A cross sectional survey carried out on stress and depression Dahlin M (2005) showed that Medical students had higher depression rates than the general population, and female students being more depressed than males. The peak year in their case was amongst their final year students, 6th year students. The result of our study can’t be compared to this because in Pakistan the medical school is 5 years in length and students don’t need to do a pre-med degree before applying for a medical school. The high third year depression rates found in our survey could correlate to the sudden shift of subjects from basic sciences to applied sciences. In addition to this the increased workload and pressure of exhausting clinical hours with very little recreational time left afterwards could also be a contributing factor. Females were more affected than males in our survey and that could be as a result of increased pressure on them to break the stereotype in a male dominant society and perform well [10,11]. In addition to this females also tend to worry more as compared to males and this build up of stress affects negatively on their mental health [12]. Strikingly high rates of depression were also seen amongst older medical students. This could be due to the additional stress of graduating early and getting settled.

Medical students are suffering from this unremarkably debilitating mental disorder that affects not only their personal lives but their professional and academic lives as well [13]. Despite this fact a lot of depressed students fail to seek treatment. Preventive screening programs should be taken up by the mentors of these students where they not only assess their academic, physical health but mental health as well [14,15]. This should be integrated throughout medical schools in Pakistan. Proper counseling, effective treatment and management should be carried out. By providing a healthy environment and encouraging extracurricular activities we can prevent serious consequences to the future providers of health. A proper assessment before medical school admission can help set up a treatment and counselling plan be for the future doctors. This can also in turn not only affect the young students but also their potential future patients and population in general.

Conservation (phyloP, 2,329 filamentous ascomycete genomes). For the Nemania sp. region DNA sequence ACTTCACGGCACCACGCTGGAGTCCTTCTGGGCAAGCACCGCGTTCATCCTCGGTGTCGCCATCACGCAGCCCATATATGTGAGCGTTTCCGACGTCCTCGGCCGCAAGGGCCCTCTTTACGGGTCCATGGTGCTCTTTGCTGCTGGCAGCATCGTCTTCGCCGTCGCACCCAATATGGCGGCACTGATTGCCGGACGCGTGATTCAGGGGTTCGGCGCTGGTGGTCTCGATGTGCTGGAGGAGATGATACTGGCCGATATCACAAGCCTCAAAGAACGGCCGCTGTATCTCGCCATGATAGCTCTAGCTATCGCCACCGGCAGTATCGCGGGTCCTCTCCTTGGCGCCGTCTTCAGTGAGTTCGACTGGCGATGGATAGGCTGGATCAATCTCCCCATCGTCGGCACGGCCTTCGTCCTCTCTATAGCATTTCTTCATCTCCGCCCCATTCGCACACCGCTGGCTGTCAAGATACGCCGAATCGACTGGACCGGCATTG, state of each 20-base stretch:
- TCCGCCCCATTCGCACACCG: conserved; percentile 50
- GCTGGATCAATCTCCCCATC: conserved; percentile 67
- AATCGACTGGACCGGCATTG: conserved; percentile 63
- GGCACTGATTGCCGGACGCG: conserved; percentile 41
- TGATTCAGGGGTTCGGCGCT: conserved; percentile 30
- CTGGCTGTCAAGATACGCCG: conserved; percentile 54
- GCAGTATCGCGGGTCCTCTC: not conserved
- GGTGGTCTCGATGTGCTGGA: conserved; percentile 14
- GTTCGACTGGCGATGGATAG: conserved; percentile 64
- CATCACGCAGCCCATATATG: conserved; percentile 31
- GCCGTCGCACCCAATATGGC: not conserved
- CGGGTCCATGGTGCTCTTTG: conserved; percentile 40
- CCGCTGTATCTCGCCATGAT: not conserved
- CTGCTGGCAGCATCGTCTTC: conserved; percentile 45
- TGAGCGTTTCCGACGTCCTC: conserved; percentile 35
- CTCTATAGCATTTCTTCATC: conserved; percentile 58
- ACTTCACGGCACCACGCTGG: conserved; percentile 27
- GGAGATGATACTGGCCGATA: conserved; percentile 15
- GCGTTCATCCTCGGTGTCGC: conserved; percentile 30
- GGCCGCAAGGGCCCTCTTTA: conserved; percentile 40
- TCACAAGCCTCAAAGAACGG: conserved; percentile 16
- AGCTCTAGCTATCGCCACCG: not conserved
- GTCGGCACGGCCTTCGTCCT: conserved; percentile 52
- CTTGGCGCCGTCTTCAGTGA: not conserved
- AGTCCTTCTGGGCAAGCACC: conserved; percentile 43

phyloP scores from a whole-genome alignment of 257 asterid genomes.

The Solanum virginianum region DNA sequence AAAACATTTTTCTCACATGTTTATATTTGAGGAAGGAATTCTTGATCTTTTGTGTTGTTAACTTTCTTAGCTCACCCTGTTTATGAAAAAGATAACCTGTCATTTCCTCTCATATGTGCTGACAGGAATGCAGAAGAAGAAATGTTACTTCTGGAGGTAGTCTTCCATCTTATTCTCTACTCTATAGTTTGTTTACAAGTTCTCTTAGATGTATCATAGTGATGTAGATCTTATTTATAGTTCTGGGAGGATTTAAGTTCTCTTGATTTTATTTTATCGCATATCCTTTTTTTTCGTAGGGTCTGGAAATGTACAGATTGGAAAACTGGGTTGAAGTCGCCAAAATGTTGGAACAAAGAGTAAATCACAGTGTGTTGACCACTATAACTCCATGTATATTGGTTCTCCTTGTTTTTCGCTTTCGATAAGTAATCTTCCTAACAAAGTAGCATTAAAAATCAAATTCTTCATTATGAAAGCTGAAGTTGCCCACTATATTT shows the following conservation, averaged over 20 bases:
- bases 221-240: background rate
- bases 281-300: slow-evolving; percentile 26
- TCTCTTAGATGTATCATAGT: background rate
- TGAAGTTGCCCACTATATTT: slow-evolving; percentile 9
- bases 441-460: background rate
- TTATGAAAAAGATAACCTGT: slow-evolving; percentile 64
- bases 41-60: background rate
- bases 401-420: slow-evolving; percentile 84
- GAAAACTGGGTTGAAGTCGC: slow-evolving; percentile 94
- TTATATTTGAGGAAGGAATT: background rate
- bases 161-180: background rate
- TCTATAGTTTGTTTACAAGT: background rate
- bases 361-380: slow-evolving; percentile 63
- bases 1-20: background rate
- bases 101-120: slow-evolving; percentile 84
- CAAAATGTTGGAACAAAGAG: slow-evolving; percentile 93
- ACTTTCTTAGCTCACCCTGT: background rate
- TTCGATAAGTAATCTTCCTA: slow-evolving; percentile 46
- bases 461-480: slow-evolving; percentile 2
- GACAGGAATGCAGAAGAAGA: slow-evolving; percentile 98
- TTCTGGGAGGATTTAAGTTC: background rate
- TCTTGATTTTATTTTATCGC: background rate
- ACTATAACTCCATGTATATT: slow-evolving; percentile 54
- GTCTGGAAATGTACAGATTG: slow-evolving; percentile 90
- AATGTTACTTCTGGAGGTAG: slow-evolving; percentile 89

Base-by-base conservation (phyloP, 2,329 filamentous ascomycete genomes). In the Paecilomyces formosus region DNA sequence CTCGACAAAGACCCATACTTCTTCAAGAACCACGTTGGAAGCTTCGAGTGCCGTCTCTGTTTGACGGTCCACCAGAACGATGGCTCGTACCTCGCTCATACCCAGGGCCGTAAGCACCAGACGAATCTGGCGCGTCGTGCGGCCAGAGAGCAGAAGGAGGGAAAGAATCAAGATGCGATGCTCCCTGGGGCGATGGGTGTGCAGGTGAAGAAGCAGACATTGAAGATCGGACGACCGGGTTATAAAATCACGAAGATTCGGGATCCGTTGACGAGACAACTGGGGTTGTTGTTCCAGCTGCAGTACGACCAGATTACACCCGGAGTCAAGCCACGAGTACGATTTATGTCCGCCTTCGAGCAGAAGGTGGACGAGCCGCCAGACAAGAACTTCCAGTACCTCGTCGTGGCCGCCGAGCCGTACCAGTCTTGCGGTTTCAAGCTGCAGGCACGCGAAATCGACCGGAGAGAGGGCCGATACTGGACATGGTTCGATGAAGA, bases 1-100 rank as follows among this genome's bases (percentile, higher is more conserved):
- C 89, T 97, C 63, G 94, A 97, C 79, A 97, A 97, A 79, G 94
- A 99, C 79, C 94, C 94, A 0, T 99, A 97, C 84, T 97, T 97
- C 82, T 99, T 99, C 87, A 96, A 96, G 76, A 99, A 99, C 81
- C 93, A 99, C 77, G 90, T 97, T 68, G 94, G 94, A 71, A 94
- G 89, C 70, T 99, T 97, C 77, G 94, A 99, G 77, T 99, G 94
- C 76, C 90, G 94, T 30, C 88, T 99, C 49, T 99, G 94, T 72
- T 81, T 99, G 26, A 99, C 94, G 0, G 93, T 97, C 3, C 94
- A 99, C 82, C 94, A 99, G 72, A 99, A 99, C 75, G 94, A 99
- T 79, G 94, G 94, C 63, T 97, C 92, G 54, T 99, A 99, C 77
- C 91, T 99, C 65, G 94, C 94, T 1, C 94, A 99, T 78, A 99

Limitations of this study are the absence of students and a few schools didn’t give permission for their students to participate in the study. A few medical schools which took part in the study didn’t have all the students present at the time of data collection. It was a convenience type of sampling so there were no set criteria for participant inclusion and this could have led to bias in the results, also a response rate of 56% is not so high and may have resulted in the high prevalence rate found. Depression is also a symptom for many other diseases which were not excluded in the study and thus may have resulted in bias. We weren’t able to separate students with depression prior to entering medical college from those who recently developed depression. This is a result of inadequate mental state assessment upon admission to medical school.